China, by contrast, is an economic superpower. While growth has slowed substantially, it is already, by some measures, the world’s largest economy. In 1990, China was less than 2 percent of global GDP; today it is about 15 percent (almost 10 times Russia’s share). It spends $215 billion on its military, according to the Stockholm International Peace Research Institute , about three times Russia’s defense budget. And its foreign reserves total more than $3 trillion, about eight times Russia’s. In a tweet this month, Donald Trump said that he accepted a call from Taiwan’s president because the country buys billions of dollars of goods from the United States. If that’s the metric, note that last year China bought $162 billion of goods and services from the United States, about four times as much as Taiwan.

Many people had assumed that, given this enormous arsenal of strength, China would begin to assert itself geo-politically. And it has done so, especially in Southeast Asia. But China has also become a status quo power, comfortable with the world in which it has grown rich, and wary of overturning the global system into which it is now integrating. So while Trump keeps accusing China of devaluing its currency, for the last year Beijing has been trying to do the opposite. It has been spending tens of billions of dollars to prop up the yuan so that it is seen as a stable and viable international reserve. Whether on climate change or peacekeeping, China has been willing to play a more constructive role in recent years than ever before. It also has far greater capacity to engage in asymmetrical attacks using cyber operations than does Russia. And it makes extensive use of these tactics in military and economic espionage. But it has not, so far, engaged in anything as destabilizing as Russia’s efforts to undermine the Western democratic order.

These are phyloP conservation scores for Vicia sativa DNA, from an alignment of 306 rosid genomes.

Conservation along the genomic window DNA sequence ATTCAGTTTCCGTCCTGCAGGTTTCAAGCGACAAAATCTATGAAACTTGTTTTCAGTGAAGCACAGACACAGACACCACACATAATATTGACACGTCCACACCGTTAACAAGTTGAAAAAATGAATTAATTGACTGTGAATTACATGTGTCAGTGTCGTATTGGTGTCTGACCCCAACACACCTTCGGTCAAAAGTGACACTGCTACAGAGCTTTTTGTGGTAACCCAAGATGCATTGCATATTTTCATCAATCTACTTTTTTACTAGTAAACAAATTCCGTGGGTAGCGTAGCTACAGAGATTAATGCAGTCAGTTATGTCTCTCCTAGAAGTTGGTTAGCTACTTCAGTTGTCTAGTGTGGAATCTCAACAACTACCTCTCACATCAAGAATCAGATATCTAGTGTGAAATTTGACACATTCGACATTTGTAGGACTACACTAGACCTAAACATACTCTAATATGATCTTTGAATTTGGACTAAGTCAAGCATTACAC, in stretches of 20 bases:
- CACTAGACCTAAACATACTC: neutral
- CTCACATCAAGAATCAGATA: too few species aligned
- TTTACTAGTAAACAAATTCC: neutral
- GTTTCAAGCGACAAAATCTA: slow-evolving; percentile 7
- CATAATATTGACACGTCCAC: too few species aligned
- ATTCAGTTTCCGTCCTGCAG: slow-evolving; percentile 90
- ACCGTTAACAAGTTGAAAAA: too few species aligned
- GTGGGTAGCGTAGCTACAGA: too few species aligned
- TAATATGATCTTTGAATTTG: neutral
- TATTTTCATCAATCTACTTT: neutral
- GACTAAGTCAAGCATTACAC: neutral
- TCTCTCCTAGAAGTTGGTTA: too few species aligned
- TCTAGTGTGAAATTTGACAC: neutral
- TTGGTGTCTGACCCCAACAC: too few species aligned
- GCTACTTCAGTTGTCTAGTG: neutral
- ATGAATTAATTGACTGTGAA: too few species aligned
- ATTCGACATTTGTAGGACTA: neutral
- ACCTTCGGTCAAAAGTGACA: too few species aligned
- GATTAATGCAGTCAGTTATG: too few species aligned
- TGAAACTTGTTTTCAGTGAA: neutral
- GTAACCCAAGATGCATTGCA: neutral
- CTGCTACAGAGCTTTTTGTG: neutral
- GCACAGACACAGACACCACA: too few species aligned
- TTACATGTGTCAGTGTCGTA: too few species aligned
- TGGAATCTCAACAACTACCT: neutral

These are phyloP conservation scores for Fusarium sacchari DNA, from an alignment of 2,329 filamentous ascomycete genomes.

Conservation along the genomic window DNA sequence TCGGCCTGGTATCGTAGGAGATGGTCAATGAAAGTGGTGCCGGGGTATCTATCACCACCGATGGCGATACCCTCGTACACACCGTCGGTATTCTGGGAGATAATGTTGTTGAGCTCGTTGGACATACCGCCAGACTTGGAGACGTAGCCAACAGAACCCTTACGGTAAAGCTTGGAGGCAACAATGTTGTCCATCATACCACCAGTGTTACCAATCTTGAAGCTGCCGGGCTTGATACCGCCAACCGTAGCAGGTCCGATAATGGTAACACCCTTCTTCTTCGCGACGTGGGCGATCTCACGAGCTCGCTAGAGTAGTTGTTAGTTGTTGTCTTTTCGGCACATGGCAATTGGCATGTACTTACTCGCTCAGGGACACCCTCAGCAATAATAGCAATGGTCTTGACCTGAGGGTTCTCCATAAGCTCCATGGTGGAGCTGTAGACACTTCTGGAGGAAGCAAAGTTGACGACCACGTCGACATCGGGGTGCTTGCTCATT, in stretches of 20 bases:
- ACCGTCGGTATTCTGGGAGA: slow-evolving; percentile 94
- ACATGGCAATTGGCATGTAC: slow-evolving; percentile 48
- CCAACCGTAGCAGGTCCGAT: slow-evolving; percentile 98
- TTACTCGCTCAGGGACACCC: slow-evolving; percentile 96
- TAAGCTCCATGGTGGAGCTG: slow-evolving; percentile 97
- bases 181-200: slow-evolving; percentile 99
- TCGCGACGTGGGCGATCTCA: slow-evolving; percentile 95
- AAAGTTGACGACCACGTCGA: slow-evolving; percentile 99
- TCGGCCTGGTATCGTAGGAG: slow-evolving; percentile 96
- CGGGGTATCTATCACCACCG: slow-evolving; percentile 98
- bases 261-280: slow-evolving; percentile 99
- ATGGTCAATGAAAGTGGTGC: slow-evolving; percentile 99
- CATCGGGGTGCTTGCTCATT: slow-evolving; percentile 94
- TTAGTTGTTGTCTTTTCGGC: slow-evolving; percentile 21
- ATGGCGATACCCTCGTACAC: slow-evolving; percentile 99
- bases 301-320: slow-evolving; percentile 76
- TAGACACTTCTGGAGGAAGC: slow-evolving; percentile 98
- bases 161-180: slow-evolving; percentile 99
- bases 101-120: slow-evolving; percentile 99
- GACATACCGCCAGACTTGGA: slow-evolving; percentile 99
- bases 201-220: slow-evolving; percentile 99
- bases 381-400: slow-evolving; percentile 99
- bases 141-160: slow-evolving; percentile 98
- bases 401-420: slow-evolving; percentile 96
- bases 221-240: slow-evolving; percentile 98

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Keep in mind that China’s view of the world over the past two decades has been fundamentally benign, having grown to wealth and power in that period. Putin, by contrast, believes that the end of Soviet communism in 1989 was the “greatest geopolitical catastrophe of the 20th century” and that Russia has been humiliated ever since. His goal appears to be to overturn the U.S.-created international order, even if this means chaos.

The question is, why would an American president-elect help Moscow achieve that goal?


7 thoughts on “Trump, Putin and Russian New World Order

  1. Putin is looking over his shoulder at China, facing the imminent prospect that Russia’s far flung eastern regions will osmose into China’s economy and political sphere of control. That process is in fact already well underway.

    Having a greater China looming over Alaska and dominating Eurasia suits no one except of course the CCP.